The target of this fiasco was the red imported fire ant (Solenopsis invicta), which had been introduced into the port of Mobile, Alabama, most likely in cargo shipped from Argentina. Its colonies, each containing several hundred thousand very aggressive workers, construct soil nests surmounted by mounds as much as a foot high. The name fire ant comes from its sting, which feels like a burning match held too close to the skin. The exact time of the establishment of the species in the United States is not known, but was probably sometime in the 1930s. By rare coincidence I was the first person unofficially to record its presence. In 1942, as a thirteen-year-old Boy Scout studying ant species around my home near the Mobile docks, I discovered a single well-developed colony of red imported fire ants. Seven years later, when the species had become abundant enough to rank as a local pest, I was hired by the state of Alabama to make the first thorough study of its habits and distribution. I found that the ants were spreading radially outward from Mobile at the rate of about five miles a year and had already reached the borders of Florida and Mississippi. By continuing this advance, and also by hitchhiking in nursery and farm products, they were destined to spread during the next several decades throughout the South from the Carolinas to Texas.
The red imported fire ant was and remains a serious nuisance. Its stings are unpleasant, and on rare occasions the venom triggers fatal anaphylactic shock. The teeming workers have been known to attack seedling corn and other crops as well as the hatchlings of ground-nesting birds. Its mounds are large and numerous enough to interfere with the operation of farm machinery. Yet it was never an economic pest in the same class as the boll weevil, gypsy moth, European corn borer, and other destructive insects.
Its conspicuous and menacing behavior nevertheless caused enough alarm for the U.S. Department of Agriculture, with enthusiastic support from the pesticide industry, to launch an eradication effort, not just to control the ant but to remove it entirely from American soil. In 1958 a million acres were sprayed with the powerful insecticides dieldrin and heptachlor. As Rachel Carson documented in Silent Spring, the environmental results were catastrophic. Wildlife and livestock exposed to the poisons, through direct contact or in polluted water, began to suffer an often fatal nervous disorder. Many bird populations were decimated. The effects on human health were never assessed, and the probably destructive elements on native insect populations -- those elements necessary for the healthy functioning of the natural ecosystems -- were hardly mentioned.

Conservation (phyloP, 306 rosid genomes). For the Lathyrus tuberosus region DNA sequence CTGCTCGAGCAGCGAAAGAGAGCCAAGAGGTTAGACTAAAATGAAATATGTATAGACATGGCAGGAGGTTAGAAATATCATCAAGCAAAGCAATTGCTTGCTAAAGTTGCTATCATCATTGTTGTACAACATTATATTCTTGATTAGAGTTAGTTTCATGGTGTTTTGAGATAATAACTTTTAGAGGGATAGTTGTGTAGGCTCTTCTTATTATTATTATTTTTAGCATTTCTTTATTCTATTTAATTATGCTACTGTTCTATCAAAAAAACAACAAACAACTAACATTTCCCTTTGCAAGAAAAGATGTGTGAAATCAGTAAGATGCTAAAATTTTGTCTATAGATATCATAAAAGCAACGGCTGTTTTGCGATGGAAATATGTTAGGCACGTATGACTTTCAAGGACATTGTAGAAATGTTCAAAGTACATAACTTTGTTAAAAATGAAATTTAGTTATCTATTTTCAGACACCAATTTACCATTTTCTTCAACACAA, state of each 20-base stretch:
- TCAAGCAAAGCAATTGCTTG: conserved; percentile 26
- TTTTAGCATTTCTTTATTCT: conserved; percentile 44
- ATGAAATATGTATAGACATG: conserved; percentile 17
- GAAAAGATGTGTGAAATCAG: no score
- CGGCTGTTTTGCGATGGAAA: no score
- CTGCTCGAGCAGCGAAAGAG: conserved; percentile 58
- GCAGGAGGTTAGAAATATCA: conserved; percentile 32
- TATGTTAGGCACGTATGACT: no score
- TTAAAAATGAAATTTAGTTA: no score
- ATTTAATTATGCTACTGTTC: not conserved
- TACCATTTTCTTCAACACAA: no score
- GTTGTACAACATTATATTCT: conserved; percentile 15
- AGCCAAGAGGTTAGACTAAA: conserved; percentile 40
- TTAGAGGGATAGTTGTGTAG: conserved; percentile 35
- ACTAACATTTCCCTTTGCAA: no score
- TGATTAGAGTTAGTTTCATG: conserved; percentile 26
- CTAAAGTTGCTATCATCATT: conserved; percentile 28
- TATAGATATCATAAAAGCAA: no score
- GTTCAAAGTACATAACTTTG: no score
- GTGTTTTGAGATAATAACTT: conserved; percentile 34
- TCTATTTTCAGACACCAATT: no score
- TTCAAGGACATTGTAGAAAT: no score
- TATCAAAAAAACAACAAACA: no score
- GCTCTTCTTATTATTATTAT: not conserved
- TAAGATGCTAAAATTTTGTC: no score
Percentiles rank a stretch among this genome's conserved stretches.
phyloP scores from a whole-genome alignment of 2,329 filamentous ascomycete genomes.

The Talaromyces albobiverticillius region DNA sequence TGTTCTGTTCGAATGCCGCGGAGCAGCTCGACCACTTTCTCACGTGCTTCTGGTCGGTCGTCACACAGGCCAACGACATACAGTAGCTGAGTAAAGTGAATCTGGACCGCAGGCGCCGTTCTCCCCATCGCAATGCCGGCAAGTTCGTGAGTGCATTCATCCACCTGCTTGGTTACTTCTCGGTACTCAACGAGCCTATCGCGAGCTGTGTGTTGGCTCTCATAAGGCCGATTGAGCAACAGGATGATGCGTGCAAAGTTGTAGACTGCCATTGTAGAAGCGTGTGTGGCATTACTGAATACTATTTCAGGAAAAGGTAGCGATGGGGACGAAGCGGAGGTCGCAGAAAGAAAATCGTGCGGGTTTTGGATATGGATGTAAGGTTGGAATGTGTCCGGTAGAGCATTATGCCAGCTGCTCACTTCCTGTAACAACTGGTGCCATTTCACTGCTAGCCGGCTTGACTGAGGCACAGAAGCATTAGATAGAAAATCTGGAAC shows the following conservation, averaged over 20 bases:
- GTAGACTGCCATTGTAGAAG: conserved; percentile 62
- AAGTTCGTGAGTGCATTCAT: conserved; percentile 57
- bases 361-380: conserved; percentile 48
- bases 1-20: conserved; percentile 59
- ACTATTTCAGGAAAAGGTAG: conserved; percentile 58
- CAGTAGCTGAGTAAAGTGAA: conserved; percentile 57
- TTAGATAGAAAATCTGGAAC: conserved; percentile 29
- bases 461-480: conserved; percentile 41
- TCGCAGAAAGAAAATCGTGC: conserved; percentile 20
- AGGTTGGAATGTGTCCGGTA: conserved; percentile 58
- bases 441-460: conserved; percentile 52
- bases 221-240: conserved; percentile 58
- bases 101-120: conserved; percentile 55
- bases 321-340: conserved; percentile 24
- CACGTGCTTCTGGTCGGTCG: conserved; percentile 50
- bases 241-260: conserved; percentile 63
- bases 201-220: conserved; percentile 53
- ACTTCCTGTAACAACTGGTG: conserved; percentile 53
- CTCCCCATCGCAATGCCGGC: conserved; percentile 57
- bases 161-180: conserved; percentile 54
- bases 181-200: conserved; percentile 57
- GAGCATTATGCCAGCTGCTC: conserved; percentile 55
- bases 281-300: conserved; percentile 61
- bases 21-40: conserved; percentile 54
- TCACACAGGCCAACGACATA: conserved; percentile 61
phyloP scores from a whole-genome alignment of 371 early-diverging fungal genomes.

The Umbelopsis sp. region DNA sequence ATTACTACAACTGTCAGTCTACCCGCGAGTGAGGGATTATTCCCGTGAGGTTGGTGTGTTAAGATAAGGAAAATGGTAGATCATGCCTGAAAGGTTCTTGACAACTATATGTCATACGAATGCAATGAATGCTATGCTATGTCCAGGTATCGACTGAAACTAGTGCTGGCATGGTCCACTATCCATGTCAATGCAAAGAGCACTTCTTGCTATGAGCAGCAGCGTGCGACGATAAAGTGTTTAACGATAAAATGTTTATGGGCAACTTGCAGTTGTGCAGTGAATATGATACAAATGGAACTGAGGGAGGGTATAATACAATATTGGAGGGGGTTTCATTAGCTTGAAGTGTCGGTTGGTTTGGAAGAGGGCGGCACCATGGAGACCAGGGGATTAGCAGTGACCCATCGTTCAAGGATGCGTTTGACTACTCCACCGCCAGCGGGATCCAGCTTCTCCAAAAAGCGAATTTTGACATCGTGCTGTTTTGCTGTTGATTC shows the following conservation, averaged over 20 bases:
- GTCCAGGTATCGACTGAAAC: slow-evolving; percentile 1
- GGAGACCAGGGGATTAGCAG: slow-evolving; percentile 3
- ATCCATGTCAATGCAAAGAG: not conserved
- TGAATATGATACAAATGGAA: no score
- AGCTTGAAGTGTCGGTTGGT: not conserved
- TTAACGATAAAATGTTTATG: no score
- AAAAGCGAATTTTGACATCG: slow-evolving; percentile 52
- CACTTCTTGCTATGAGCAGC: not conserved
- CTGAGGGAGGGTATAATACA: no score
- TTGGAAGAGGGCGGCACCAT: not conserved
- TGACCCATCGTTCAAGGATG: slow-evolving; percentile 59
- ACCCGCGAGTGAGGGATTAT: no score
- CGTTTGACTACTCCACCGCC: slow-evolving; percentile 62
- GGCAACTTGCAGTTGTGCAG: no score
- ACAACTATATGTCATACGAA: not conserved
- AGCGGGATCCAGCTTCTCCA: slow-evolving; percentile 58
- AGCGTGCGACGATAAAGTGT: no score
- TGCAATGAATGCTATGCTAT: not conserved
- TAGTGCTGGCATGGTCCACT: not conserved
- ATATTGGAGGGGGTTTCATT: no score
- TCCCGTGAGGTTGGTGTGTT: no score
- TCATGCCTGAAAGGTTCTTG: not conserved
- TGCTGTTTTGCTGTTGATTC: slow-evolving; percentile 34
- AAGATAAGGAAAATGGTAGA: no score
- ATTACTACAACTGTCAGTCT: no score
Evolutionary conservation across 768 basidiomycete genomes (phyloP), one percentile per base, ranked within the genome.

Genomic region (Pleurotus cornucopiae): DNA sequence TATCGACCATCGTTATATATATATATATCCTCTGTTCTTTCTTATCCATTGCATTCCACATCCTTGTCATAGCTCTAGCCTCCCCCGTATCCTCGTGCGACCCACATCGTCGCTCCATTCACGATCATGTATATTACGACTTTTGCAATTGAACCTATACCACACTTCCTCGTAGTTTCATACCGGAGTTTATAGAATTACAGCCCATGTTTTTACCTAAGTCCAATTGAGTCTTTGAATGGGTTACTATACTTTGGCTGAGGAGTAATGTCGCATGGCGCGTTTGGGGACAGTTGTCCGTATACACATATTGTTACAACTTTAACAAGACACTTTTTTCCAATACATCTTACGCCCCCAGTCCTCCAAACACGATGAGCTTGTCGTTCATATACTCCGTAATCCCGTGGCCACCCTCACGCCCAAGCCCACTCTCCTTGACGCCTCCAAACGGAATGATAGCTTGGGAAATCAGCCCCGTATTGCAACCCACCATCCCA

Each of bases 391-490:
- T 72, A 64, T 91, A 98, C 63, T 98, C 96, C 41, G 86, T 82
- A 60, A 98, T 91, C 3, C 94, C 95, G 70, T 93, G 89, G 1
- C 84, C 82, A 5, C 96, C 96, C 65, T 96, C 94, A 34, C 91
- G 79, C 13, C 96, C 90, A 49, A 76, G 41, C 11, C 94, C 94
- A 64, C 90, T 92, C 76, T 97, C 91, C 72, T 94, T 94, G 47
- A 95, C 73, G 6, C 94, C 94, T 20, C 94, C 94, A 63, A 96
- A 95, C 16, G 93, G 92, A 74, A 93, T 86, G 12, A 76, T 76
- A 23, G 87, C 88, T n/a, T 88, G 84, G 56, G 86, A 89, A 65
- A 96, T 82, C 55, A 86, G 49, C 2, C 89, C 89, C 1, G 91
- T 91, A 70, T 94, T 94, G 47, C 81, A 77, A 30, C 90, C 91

The red imported fire ants bounded back after the pesticide carpet bombing and continued their spread across the South without pause. This disconcerting outcome was easy to predict. In the genetic strain of the red imported fire ant then prevalent, each colony is started by a single mated queen and grows to maturity within one to three years. At that point it starts to generate thousands of new queens, each capable of traveling for miles in the air before settling down to start a new colony. Just one surviving colony missed by the poison sprays is enough to reseed an area of many square miles. When a new formal scientific name was later picked for the species (to clear up a confusion in its taxonomic history), the logical choice was invicta, meaning "unconquered." By the late 1960s, as the eradication effort wound down, I felt justified in calling the campaign against the unconquered ant the "Vietnam of Entomology."
Rachel Carson, in recounting such horror stories in Silent Spring, did not call for an end to pest control. Rather, she asked for an end to reckless endangerment by the use of broad-spectrum pesticides. These substances, she argued, should never be spread across the nation's fruited plains without adequate and public knowledge of their impact on the environment and human health. Instead, she insisted, we must switch to clean, precise solutions based on science and broad environmental knowledge.